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25-02-2019 | Empirical Research Open Access

The Role of Stressful Parenting and Mineralocorticoid Receptor Haplotypes on Social Development During Adolescence and Young Adulthood

Tijdschrift:
Journal of Youth and Adolescence
Auteurs:
H. M. Endedijk, S. A. Nelemans, R. R. Schür, M. P. Boks, P. van Lier, W. Meeus, C. H. Vinkers, R. A. Sarabdjitsingh, S. Branje
Belangrijke opmerkingen
Publisher’s note: Springer Nature remains neutral with regard to jurisdictional claims in published maps and institutional affiliations.

Introduction

Adolescents increasingly become better in perspective taking (Tousignant et al. 2017), empathic concern (van der Graaff et al. 2014) and show more prosocial behavior (van der Graaff et al. 2018). Environmental stress, like abusive parenting, is supposed to influence this social development (Sandi and Haller 2015). Higher levels of environmental stress are related to less empathy and increased aggression and antisocial behavior via psychobiological processes (Susman 2006). One of the biological factors that could play a role in the relation between environmental stress and the development of social behavior is the mineralocorticoid receptor (MR) (De Kloetet al. 2005) as it is closely involved in the appraisal of a stressful situation and it is one of the two receptors for the stress hormone cortisol (ter Heegde et al. 2015). Experimental studies have shown that pharmacological stimulation of MR resulted in enhanced empathic concern in clinically depressed adult patients (Wingenfeld et al. 2014) and enhanced emotion processing in a healthy sample (Schultebraucks et al. 2016). Therefore, the aim of this study was to investigate whether genetic variation in MR would moderate the effects of stressful parenting on the social development (i.e., prosocial behavior, empathic concern and perspective taking development) from adolescence to young adulthood in a community sample.
During adolescence, social behavior changes (Forbes and Dahl 2010) due to development in social information processing (Nelson et al. 2005). While certain social cognitive processes, like prosocial reasoning (Eisenberg et al. 2015) and social knowledge (Tousignant et al. 2017), are already well developed during childhood, more complex aspects of social cognition increase over the course of adolescence. Mainly adolescents’ perspective taking undergoes quick development (van der Graaff et al. 2014), which enables adolescents to attribute mental states such as beliefs, desires and intentions to others (Blakemore and Choudhury 2006). Similarly, empathic concern and emotion processing show strong development during adolescence (Tousignant et al. 2017). A meta-analysis on prosocial behavior has shown an increase only in early adolescence until the age of 16 and no development in late adolescence (Fabes et al. 1999). This is confirmed in a recent longitudinal adolescent study that even found a decreasing trend in prosocial behavior in late adolescence (van der Graaff et al. 2018), although other studies showed decreasing trends over the whole course of adolescence (e.g., Luengo Kanacri et al. 2013). Interestingly, social development seems to differ between boys and girls. van der Graaff et al. (2014) found that girls already reached adult-levels of empathic concern in the beginning of adolescence, while boys developed empathic concern over the whole course of adolescence. Also, perspective taking and prosocial behavior seems to develop differently in boys and girls, mainly in early and mid-adolescence, with growth starting earlier for girls than for boys (van der Graaff et al. 2018).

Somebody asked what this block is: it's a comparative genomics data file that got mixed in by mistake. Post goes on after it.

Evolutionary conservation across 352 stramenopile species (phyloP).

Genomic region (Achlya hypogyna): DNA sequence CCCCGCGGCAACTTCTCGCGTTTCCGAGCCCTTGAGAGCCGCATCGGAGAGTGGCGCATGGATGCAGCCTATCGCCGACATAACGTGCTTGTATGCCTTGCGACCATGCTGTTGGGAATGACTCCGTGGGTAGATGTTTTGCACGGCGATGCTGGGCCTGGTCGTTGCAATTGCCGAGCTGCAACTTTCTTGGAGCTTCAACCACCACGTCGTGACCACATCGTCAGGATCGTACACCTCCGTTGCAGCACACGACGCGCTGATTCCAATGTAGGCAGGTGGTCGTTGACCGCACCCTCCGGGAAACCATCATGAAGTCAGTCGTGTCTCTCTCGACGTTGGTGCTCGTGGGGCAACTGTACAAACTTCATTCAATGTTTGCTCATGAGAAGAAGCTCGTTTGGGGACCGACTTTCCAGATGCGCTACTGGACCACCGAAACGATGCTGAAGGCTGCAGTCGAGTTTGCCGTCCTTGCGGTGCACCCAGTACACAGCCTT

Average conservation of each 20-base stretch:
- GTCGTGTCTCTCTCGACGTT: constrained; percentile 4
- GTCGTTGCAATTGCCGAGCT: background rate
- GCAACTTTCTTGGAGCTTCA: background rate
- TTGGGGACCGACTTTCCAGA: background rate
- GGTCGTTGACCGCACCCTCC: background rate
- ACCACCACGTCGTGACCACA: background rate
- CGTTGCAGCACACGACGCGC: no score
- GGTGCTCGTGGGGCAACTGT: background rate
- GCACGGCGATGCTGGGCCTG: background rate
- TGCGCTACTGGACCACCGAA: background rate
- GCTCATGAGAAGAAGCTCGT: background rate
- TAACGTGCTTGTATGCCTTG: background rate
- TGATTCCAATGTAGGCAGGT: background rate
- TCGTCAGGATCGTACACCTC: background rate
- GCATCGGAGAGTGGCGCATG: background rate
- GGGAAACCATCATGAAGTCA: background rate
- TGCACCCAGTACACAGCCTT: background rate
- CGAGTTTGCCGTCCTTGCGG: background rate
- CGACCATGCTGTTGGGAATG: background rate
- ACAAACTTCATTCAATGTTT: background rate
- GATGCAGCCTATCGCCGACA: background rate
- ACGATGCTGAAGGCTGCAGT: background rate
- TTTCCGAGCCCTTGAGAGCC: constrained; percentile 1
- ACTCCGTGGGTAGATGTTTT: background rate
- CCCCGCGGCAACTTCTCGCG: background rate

Adolescence is a period in which the long-lasting effects of earlier exposure to physical or emotional abuse and neglect become evident (Lupien et al. 2009). Stress models suggest that early life stress, like stressful parenting, results in decreased levels of social motivation, reduced social behaviors, increased aggressiveness, and stronger development of antisocial characteristics (Sandi and Haller 2015). A form of stressful parenting that could be related to social development in adolescence is childhood trauma like sexual, physical, or emotional abuse or neglect. Indeed, stress in humans has been related to less empathy and increased aggression and antisocial behavior (Susman 2006).